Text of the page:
MDX Studio can be used to analyze complex MDX expressions, monitor performance characteristics of MDX queries and get insight into how MDX interacts with other UDM features such as attribute relationships. MDX Studio provides unique visualization representation of MDX expression and allows the user to interact with different stages of MDX execution. It is built by Mosha Pasumansky, who is inventor of MDX and one of the Architects of Microsoft Analysis Services.

25 November 2009

Building Cubes From Operational Systems (SQLBits Presentation)

Filed under: Analysis Services,Event — Vincent Rainardi @ 9:40 pm
Tags: ,

My presentation at SQLBits 5 last Saturday is here: Building Cubes From Operational Systems.

SQL Scripts for the DDL and DSV are here: SQLScripts.zip, and the BIDS project files are here: Broker5.zip.

Any problem downloading please let me know.

22 November 2009

SQLBits 5

Filed under: Uncategorized — Vincent Rainardi @ 9:27 am
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On Friday and Saturday, 20th-21st November 2009 I attended SQLBits 5 at Celtic Manor, Newport, Wales. I felt lucky to get the opportunity to meet and talk to famous SQL Server experts like Chris Webb, Henk van der Valk, Satya Jayanti, Bob Duffy, Rob Farley, Alistair Aitchison, Anthony Howcroft, Simon Sabin, Darren Green, Allen Mitchel, Andre Kamman, Ian Marritt, Matt Feltham, Martin Bell, James Rowland-Jones, Andrew Couch, Andrew Fryer, Ramesh Meyyappan, John Tunnicliffe and Ashwani Roy. I attended the sessions of Donald Farmer (R2 SSRS, MDS), Thomas Kejser (Madison/PDW), James Rowland-Jones (2008 DW) , Bob Duffy (Gemini/PowerPivot), Christian Bolton (Statistics), Allan Mitchell (SSIS 2008) and am grateful to get the opportunity to learn directly from these experts.

I tried to understand what motivates them, why would they want to spend a lot of time and effort, organising SQL Server conference like SQLBits. During the breaks I asked several people in the conference how do they learn new product/version (by reading books, web sites, and using the product), how they solve problems (mainly by googling), and how they keep themselves up-to-date with the technology developments (by going to events and subscribe to newsletters/mailing list). I talked to several vendors and attended their presentations to understand their products: Wherescape (Red), Board, Attunity (Oracle-SSIS CDC), Quest (Spotlight, SSAS) and Solid Quality Mentors. I am particulary impressed with Wherescape Red’s ability to design data warehouses, complete with ETL, cubes and documentation, in very short time, but disappointed with Spotlight’s ability to monitor SSAS. I missed SQLSentry, but I have evaluated their product (with regard to SSAS monitoring) in the past few weeks.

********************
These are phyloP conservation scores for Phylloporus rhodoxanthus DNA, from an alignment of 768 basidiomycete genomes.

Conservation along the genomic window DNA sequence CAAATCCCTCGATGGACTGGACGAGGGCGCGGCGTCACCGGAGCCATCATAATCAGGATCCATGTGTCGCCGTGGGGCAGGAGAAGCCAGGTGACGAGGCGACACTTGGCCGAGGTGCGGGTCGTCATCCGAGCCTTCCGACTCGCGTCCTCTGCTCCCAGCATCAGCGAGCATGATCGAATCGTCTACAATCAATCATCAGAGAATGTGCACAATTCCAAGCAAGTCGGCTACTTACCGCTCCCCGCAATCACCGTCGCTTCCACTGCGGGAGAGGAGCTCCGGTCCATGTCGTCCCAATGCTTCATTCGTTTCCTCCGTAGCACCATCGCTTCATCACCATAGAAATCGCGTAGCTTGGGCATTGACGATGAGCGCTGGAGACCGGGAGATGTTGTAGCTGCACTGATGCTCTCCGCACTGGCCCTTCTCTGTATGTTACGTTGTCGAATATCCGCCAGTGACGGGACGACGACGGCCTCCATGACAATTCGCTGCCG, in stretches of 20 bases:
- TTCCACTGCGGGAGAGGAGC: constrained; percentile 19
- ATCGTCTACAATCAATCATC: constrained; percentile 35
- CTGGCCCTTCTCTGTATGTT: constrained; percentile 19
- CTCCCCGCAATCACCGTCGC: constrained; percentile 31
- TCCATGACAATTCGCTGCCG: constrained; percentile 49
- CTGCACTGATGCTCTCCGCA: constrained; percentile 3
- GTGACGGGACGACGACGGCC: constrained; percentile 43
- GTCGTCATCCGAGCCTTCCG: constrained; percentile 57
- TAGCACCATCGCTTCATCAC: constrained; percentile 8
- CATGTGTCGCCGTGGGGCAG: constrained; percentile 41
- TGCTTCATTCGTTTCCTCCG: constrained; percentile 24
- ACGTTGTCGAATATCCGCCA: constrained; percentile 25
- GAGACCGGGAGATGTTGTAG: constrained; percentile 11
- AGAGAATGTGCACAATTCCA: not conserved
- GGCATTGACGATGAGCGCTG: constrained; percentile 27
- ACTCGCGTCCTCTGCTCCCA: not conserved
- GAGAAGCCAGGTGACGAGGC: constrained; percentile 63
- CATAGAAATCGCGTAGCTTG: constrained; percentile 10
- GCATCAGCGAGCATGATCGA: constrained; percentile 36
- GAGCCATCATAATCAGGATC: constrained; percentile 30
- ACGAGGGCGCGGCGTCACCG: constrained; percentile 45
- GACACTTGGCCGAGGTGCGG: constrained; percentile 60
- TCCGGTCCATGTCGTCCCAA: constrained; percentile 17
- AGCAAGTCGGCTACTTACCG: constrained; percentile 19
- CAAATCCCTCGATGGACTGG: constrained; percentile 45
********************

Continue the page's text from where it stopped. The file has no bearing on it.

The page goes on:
I presented a session about building cubes from operational systems. I explained why would we want to do it (the benefits), how to do it (a step-by-step demo in BIDS to build a stock broker cube from a stock broker database), and what risks/pitfalls should we be aware of (performance implications, date dimension, large dimension, etc). There were about 20-25 people attending my sessions, about 4-5 questions. Had problem with the projector (again!) even though I have tested it just a couple of hours before. Overall I’m very impressed with SQLBits 5, I learned a lot (both technical/SQL Server and non-technical), both from the speakers, sponsors and from the audience. I look forward to next one.

15 November 2009

Building Cubes from Operational Systems

Filed under: Uncategorized — Vincent Rainardi @ 8:07 am
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Three years ago, I always thought that cubes* must always be built from a data warehouse or data mart*. So I did. I built a data mart first, with the ETL, before creating the cubes. About a year ago a data warehousing colleague of mine asked me if it is possible to build a cube straight from the transactions system, without building a data warehouse first. I explained to him that in theory it was possible, but there were challenges. Since then I have built several cubes straight from the operational systems*. In doing so I have encountered numerous issues, and found ways to overcome them.